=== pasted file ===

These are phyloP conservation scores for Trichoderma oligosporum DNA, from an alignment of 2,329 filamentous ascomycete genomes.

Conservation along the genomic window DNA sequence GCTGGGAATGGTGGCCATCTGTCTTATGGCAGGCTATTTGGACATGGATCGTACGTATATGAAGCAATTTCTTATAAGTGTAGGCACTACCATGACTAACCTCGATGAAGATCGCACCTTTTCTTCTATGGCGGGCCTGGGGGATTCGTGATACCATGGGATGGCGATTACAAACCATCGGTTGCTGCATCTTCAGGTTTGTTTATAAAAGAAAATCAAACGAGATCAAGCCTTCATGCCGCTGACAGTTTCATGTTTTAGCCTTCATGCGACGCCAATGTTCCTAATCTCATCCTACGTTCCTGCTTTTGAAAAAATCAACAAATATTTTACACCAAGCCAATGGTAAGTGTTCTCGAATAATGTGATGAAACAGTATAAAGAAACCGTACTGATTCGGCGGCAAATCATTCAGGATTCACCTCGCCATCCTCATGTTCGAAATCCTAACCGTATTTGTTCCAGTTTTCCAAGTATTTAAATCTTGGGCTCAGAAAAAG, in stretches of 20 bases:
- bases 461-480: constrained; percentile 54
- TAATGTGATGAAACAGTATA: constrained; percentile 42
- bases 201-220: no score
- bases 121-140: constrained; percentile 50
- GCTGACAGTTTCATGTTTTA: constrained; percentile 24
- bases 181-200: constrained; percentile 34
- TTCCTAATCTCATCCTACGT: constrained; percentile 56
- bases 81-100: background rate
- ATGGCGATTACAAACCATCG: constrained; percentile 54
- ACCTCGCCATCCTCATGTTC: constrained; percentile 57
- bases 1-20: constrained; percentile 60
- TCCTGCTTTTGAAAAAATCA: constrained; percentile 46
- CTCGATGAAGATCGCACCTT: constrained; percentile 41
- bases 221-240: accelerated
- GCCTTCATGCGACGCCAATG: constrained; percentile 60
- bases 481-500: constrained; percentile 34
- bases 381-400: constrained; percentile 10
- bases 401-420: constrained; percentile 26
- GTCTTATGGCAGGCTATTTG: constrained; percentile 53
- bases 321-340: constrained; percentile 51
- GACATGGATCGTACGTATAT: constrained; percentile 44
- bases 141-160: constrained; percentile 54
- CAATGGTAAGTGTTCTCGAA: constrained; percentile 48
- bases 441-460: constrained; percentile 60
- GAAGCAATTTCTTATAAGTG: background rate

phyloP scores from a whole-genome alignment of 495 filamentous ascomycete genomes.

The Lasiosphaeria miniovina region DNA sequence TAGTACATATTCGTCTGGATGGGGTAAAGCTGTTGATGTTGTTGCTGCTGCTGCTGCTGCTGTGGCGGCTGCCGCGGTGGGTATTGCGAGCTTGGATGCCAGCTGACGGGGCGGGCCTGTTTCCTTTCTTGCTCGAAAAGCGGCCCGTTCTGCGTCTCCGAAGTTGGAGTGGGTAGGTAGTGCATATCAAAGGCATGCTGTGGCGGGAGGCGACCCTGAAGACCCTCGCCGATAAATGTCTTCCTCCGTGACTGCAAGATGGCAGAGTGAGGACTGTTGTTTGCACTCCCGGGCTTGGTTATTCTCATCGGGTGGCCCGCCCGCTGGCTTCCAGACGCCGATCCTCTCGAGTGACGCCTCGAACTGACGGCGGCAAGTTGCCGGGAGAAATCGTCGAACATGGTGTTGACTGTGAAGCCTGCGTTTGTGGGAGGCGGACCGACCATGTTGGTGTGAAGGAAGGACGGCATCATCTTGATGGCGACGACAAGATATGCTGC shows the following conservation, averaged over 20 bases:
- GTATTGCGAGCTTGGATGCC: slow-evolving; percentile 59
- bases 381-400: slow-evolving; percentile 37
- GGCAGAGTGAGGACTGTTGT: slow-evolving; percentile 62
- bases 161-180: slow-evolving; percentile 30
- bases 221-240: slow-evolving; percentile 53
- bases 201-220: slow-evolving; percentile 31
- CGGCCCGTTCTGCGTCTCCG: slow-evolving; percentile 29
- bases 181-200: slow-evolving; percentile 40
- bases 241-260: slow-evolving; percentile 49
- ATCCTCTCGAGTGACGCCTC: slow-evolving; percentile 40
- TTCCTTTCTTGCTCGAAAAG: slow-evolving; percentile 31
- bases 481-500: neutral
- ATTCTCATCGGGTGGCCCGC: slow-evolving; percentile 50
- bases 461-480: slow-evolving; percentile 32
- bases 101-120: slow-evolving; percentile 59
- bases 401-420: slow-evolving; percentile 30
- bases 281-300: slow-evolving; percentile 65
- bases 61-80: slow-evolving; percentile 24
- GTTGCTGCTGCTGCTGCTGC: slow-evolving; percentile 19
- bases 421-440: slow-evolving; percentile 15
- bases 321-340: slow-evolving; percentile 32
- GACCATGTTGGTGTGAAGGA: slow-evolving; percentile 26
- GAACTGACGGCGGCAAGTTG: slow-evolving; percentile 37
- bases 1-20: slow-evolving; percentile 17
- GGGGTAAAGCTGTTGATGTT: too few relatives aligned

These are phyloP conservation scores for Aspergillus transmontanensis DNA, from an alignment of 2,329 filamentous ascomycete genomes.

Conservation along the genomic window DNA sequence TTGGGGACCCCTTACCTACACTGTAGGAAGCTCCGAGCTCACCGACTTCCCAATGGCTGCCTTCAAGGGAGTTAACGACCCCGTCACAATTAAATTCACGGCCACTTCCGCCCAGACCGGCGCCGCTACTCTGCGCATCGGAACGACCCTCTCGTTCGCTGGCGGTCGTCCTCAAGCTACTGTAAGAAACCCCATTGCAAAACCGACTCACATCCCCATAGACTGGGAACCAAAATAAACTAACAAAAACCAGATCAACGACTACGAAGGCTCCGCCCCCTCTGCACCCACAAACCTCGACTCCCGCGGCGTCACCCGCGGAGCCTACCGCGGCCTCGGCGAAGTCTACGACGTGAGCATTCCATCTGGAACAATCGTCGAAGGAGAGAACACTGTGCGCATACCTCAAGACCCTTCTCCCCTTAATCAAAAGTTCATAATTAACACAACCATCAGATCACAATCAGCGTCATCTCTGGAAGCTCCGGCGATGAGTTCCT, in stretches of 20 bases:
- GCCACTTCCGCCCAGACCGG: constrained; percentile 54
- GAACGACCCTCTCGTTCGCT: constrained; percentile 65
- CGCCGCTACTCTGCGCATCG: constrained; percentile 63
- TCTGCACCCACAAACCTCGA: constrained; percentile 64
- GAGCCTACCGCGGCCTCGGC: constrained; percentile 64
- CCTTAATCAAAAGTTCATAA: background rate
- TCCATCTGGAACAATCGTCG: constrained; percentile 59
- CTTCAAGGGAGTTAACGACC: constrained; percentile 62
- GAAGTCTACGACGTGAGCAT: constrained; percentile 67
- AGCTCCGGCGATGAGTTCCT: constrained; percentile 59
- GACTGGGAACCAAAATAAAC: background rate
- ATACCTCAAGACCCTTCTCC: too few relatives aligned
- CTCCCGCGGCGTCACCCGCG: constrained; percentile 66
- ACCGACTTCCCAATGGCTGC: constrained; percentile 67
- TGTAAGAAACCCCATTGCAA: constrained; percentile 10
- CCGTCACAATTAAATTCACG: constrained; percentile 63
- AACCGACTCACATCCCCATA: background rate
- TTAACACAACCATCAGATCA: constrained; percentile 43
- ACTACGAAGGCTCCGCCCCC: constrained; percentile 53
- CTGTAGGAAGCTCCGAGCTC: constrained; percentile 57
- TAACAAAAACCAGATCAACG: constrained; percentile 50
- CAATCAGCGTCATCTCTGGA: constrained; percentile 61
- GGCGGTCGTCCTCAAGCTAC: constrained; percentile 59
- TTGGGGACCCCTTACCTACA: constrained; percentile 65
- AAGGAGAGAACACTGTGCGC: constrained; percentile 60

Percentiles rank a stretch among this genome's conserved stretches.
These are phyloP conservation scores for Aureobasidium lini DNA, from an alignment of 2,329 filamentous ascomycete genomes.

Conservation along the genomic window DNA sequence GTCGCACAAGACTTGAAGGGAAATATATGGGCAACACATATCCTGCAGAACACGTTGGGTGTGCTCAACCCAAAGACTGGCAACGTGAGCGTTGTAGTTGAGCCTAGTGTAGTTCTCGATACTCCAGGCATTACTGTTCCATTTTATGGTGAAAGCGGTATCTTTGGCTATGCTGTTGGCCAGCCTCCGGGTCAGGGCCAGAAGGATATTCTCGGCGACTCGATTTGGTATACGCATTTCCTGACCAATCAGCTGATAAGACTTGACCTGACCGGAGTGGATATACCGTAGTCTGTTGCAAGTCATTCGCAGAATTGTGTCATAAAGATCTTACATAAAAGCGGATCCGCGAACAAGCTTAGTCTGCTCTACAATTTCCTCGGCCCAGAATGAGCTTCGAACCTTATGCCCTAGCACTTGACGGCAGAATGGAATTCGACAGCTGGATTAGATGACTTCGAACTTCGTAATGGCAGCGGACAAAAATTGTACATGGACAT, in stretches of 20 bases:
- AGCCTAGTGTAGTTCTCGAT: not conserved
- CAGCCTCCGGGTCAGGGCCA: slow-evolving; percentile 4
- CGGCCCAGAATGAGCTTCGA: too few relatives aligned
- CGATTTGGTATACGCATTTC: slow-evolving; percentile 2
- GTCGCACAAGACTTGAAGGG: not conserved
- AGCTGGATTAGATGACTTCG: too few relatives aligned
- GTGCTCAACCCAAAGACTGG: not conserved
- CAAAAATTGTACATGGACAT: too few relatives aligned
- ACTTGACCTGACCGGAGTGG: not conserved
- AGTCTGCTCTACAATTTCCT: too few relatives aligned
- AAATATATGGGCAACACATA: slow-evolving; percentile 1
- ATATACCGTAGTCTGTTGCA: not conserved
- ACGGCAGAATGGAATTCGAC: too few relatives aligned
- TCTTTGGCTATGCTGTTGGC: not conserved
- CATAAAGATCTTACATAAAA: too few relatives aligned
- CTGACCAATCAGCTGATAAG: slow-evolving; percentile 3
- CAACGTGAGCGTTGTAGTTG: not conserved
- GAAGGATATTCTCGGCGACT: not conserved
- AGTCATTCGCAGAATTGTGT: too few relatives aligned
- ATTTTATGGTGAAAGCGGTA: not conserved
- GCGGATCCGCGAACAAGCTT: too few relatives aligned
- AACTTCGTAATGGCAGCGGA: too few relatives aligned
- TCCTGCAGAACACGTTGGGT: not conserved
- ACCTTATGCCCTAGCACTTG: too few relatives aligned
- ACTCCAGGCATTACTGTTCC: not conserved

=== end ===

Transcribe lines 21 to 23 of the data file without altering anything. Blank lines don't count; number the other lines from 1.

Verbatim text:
- GTCTTATGGCAGGCTATTTG: constrained; percentile 53
- bases 321-340: constrained; percentile 51
- GACATGGATCGTACGTATAT: constrained; percentile 44